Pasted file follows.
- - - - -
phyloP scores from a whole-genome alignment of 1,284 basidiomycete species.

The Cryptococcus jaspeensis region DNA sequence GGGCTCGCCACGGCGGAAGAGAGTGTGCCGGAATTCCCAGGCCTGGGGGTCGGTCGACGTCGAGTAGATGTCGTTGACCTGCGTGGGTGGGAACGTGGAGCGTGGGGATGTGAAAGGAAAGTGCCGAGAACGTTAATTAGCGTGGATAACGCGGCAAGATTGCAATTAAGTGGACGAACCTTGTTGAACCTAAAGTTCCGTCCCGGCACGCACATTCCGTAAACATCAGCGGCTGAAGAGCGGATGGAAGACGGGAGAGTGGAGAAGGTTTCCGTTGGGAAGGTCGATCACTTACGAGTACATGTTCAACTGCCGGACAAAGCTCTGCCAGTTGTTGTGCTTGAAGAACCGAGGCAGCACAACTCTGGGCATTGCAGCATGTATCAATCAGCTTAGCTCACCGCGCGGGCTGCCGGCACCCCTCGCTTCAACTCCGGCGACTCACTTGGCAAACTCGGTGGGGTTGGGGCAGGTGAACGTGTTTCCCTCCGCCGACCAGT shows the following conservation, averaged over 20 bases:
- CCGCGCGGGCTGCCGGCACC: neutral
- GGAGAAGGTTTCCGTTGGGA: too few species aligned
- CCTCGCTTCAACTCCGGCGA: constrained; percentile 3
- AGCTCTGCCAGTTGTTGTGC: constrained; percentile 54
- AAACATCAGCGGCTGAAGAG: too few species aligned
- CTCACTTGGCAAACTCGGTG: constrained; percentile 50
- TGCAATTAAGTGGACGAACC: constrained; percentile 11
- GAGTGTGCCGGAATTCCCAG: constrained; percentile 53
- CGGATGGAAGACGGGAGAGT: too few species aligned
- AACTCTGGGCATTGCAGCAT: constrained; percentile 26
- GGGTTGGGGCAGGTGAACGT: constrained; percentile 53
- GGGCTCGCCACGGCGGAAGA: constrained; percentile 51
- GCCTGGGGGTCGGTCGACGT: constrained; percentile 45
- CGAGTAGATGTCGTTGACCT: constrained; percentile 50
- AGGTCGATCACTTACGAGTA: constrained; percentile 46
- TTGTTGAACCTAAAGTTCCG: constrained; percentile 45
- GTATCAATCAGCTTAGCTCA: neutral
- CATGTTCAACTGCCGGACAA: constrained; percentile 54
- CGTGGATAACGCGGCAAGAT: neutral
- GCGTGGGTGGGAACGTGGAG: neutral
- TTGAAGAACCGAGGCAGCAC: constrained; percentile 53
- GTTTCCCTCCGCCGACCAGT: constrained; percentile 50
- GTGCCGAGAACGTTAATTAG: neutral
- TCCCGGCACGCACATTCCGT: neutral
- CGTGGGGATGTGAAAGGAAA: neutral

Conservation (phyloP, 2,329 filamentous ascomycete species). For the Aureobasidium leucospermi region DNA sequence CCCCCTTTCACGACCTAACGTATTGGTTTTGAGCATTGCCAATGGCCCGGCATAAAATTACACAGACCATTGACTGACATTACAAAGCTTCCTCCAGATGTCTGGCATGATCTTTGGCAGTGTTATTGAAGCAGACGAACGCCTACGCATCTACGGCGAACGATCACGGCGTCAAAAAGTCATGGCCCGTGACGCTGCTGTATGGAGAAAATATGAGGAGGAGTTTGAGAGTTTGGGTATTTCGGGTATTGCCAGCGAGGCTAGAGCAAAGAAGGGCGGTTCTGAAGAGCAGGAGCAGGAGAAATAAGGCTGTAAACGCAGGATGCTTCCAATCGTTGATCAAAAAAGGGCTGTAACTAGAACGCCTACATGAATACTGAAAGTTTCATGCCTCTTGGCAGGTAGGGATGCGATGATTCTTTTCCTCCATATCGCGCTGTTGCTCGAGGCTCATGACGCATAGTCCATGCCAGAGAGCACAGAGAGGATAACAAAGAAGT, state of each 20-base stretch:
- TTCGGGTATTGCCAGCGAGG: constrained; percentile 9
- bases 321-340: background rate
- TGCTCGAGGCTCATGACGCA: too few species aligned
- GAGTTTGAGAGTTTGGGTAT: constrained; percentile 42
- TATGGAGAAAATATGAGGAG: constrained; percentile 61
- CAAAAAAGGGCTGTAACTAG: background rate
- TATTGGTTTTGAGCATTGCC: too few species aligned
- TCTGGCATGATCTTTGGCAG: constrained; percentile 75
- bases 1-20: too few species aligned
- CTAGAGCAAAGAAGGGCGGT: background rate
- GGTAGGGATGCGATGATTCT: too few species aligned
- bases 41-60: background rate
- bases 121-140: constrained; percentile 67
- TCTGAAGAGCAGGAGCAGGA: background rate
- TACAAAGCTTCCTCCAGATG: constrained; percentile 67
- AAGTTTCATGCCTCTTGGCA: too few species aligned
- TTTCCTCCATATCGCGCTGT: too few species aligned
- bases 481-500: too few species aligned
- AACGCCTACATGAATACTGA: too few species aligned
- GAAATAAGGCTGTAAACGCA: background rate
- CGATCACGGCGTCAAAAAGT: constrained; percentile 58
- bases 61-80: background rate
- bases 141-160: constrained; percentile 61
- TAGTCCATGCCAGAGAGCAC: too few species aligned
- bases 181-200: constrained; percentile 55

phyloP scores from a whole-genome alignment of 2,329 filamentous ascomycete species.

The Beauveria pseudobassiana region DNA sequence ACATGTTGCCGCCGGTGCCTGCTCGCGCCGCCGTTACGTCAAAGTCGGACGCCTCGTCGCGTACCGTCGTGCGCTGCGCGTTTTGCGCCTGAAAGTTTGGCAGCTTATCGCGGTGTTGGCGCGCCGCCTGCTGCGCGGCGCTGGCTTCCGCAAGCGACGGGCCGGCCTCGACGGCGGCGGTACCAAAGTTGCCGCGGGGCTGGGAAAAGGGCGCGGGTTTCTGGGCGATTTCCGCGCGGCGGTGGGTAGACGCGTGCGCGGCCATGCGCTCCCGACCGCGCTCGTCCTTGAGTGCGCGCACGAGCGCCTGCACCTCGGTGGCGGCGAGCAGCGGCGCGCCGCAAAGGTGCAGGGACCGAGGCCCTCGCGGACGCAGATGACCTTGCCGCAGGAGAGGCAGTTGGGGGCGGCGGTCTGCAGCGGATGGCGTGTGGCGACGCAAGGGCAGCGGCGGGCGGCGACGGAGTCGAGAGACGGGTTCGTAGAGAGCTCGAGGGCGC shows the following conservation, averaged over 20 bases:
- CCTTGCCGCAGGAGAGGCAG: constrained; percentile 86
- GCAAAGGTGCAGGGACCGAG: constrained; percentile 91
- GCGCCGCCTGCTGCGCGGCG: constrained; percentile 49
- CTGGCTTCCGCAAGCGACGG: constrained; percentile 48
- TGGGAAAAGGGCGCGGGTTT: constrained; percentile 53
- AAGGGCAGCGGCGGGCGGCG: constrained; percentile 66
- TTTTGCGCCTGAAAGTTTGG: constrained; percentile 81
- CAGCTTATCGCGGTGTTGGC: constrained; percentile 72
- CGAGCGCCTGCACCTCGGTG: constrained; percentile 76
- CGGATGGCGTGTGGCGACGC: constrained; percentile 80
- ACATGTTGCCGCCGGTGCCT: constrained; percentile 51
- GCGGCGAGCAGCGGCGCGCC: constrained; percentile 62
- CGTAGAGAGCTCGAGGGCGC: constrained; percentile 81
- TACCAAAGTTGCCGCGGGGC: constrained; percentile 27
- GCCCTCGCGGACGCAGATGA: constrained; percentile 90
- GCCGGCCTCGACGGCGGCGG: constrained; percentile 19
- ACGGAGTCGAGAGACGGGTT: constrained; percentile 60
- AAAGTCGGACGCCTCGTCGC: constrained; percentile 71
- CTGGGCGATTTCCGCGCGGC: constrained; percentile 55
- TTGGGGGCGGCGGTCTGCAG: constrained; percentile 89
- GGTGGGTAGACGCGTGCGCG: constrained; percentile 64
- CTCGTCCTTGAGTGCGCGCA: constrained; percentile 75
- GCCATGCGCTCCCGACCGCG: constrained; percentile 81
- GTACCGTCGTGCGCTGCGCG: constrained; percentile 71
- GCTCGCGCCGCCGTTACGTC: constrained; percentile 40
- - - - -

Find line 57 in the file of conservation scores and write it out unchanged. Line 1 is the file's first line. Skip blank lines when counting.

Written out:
- GCAAAGGTGCAGGGACCGAG: constrained; percentile 91